Described as “especially glorious… ethereal” by Whole Note, and “a highlight of the concert” by the Boston Musical Intelligencer, the music of Canadian composer Tawnie Olson draws inspiration from politics, spirituality, the natural world, and the musicians for whom she composes. She has received commissions from the Canadian Art Song Project, Third Practice/New Music USA, the Canada Council for the Arts, Mount Holyoke College/The Women’s Philharmonic, the Blue Water Chamber Orchestra, and the Yale Institute of Sacred Music’s Robert Baker Commissioning Fund, among others. In 2017, she received an OPERA America Discovery Grant to develop a new work with re:Naissance Opera, and a Canada Council for the Arts Professional Development Grant to study field recording at the Cornell Lab of Ornithology. Read more about Tawnie Olson
2018 WCFH Ensemble-in-Residence:
Cuatro Puntos String Quartet
Cuatro Puntos is an ensemble dedicated to intercultural dialogue and universal access through the performance, writing, and teaching of music. Cuatro Puntos has performed extensively throughout the United States as well as in Bolivia, Brazil, England, Germany, the Netherlands, and Afghanistan. A four-year collaboration with Afghanistan’s only music school, which included several teaching artist visits to Afghanistan and a one-year teaching tenure by Cuatro Puntos’ executive director, resulted in a collaborative album between Cuatro Puntos and the Afghanistan National Institute of Music titled “The Rosegarden of Light.” The album is released on Toccata Classics, distributed by Naxos, and has received critical acclaim worldwide as well as airplay on major stations such as BBC and NPR. Blackmore Vale Magazine in the UK said “At a time when we are bombarded every day by images of the world in crisis, The Rosegarden of Light is a joyful celebration of musicians who share a fundamental right to express themselves through the universal language of music.” Read more about Cuatro Puntos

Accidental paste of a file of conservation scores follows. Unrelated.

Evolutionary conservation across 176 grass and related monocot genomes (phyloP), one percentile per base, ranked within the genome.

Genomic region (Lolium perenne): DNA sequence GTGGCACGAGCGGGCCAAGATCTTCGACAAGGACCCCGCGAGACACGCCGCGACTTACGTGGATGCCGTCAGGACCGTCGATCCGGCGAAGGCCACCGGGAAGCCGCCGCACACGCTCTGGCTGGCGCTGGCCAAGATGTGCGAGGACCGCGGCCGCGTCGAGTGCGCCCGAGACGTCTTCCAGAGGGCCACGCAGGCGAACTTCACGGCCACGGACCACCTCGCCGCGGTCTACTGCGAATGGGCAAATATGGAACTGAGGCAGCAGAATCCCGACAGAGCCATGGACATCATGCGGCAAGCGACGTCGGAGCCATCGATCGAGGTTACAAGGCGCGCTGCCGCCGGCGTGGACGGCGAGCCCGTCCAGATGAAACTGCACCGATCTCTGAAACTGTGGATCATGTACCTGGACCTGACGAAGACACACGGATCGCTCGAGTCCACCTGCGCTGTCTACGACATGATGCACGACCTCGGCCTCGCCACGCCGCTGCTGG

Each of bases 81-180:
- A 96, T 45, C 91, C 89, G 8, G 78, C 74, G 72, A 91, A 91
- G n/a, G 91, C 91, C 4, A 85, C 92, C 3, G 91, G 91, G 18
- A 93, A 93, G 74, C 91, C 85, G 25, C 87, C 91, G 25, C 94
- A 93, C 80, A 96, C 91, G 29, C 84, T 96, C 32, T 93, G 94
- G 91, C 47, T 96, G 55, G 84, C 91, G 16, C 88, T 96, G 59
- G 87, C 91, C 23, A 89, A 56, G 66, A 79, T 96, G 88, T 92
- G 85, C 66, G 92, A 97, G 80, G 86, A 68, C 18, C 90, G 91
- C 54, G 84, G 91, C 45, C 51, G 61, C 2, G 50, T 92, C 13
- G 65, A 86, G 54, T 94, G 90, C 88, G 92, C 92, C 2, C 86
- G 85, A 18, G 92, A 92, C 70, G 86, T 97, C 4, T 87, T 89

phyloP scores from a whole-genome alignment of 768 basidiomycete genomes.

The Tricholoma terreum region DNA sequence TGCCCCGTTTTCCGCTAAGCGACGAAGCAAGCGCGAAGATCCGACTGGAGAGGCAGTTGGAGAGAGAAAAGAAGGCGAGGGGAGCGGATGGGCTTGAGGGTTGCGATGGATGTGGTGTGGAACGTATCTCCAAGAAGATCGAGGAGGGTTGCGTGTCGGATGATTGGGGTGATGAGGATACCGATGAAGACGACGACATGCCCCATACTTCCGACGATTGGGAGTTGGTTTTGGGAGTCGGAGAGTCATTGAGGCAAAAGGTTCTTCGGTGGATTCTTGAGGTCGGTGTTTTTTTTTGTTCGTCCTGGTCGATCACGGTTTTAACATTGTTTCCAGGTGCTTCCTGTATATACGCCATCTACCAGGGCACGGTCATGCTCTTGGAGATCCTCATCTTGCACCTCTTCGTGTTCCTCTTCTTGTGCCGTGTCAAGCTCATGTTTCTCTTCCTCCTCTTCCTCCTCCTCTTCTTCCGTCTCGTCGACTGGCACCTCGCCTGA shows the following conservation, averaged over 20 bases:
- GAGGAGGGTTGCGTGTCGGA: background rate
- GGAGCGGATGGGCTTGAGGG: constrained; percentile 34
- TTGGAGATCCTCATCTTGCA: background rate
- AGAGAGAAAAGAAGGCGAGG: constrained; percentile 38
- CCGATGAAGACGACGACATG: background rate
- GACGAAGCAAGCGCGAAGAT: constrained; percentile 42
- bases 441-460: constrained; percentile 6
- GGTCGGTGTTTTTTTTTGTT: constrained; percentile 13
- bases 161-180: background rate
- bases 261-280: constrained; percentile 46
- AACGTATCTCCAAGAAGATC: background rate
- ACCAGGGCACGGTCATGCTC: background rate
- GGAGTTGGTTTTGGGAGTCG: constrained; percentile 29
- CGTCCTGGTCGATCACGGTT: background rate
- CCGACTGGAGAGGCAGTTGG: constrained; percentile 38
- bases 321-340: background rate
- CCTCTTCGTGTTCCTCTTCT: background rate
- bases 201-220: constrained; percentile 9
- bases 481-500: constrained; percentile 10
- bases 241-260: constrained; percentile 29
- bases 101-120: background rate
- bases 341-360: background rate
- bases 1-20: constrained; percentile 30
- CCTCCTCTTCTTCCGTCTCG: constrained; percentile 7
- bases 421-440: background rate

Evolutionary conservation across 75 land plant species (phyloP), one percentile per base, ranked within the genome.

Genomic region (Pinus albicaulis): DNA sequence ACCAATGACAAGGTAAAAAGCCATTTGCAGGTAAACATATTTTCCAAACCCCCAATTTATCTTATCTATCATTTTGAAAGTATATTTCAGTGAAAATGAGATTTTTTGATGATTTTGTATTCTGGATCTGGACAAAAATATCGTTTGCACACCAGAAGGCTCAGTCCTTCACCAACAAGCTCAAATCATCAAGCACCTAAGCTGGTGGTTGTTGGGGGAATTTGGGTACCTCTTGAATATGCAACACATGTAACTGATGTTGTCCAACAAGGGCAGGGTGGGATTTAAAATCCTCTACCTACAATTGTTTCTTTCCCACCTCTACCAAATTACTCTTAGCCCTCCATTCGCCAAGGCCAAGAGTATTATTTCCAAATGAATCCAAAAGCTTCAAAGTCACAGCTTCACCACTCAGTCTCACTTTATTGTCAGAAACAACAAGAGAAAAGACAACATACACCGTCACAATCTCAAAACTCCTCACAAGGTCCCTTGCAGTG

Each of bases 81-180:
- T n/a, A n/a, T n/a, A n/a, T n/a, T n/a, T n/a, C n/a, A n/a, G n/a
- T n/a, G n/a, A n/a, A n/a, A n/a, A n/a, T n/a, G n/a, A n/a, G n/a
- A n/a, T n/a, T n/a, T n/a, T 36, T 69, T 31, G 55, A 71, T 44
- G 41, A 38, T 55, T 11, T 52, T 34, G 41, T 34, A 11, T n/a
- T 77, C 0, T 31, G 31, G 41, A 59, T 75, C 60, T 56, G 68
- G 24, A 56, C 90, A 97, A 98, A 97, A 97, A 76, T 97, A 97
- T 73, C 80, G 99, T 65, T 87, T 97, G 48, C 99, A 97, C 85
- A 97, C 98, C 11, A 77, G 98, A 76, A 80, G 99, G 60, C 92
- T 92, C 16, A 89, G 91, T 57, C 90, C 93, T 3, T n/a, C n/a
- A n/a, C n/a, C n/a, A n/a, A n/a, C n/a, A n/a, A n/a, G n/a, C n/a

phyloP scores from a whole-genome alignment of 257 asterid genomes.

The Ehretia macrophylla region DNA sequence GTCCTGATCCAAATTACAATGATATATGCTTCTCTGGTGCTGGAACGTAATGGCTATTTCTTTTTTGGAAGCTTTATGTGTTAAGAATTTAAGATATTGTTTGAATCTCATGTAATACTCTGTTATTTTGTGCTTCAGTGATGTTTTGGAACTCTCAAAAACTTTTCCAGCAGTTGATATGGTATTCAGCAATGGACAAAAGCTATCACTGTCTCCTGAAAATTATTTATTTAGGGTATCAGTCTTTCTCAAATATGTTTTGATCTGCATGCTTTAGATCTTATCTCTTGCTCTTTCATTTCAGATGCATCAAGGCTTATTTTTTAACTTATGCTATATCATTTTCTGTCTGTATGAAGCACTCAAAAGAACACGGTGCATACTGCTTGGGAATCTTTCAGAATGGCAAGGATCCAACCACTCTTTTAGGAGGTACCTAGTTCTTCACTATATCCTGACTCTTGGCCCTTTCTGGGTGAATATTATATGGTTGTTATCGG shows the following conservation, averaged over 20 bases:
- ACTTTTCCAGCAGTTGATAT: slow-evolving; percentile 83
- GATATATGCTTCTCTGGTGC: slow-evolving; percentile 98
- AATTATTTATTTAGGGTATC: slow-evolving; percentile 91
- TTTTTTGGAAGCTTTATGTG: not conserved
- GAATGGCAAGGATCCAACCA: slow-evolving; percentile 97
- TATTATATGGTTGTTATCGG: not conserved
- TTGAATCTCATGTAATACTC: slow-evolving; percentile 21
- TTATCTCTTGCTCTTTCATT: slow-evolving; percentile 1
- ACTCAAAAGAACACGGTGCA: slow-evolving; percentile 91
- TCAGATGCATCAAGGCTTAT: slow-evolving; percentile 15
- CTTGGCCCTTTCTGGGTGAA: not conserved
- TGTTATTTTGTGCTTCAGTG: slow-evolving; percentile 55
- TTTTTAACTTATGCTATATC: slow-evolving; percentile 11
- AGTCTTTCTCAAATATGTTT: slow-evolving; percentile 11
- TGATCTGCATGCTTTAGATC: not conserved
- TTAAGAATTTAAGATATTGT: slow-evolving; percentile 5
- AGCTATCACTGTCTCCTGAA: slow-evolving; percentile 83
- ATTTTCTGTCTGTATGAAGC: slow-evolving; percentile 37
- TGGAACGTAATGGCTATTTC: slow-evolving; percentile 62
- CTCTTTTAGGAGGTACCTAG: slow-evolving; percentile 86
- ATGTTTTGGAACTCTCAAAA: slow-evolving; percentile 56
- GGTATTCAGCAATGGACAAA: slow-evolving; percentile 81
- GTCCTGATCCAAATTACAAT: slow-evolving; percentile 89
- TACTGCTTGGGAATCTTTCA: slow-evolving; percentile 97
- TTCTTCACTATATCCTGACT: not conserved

2018 WCFH Keynote Speaker:
Karen Cook, Ph.D
Dr. Karen M. Cook specializes in medieval and Renaissance music theory and performance. She is currently working on several new critical editions and translations of late medieval theory treatises as well as a monograph exploring the development of rhythmic notation in the fourteenth and early fifteenth centuries. She also maintains active research interests in popular and contemporary music, especially on music and identity in television, film, and video games and on (neo) medievalism in contemporary culture. In addition, she is an active singer and performer of both early and contemporary music, and is routinely on the faculty and staff of Amherst Early Music, the largest presenter of early music workshops in North America. In the 2017-18 school year, Dr. Cook is a University of Hartford Humanities Center Fellow. Read more about Karen Cook